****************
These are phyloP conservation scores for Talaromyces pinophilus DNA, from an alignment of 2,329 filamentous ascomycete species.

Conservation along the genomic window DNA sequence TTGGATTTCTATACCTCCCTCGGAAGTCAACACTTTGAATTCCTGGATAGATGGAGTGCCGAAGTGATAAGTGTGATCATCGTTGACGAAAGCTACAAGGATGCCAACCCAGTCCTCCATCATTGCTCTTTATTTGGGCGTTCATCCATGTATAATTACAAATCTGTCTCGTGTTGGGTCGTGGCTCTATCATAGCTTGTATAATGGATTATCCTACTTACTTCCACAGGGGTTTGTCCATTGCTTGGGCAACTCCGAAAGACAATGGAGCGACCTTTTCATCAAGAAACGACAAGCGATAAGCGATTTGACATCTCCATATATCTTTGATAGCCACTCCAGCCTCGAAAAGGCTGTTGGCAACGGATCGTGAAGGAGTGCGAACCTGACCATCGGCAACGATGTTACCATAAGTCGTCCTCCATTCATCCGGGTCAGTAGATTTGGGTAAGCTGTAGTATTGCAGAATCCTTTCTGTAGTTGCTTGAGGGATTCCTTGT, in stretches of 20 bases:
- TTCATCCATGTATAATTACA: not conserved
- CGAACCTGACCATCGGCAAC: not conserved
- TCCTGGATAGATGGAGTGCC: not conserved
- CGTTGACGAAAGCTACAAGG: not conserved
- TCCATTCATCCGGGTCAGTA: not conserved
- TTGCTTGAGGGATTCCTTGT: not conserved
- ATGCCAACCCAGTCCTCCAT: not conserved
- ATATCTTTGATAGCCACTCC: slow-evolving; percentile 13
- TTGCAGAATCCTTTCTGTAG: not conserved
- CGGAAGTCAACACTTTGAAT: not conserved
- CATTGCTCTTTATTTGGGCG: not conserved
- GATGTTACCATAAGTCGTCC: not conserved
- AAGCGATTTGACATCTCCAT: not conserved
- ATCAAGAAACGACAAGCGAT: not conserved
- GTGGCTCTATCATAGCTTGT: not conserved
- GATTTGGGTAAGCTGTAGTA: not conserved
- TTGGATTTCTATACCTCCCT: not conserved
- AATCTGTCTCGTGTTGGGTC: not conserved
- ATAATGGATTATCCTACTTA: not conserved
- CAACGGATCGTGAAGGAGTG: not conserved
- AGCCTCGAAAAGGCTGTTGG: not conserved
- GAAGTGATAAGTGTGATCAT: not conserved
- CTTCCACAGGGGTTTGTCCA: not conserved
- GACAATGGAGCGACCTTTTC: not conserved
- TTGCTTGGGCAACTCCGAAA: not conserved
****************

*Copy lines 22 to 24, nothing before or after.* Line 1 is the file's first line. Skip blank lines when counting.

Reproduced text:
- CAACGGATCGTGAAGGAGTG: not conserved
- AGCCTCGAAAAGGCTGTTGG: not conserved
- GAAGTGATAAGTGTGATCAT: not conserved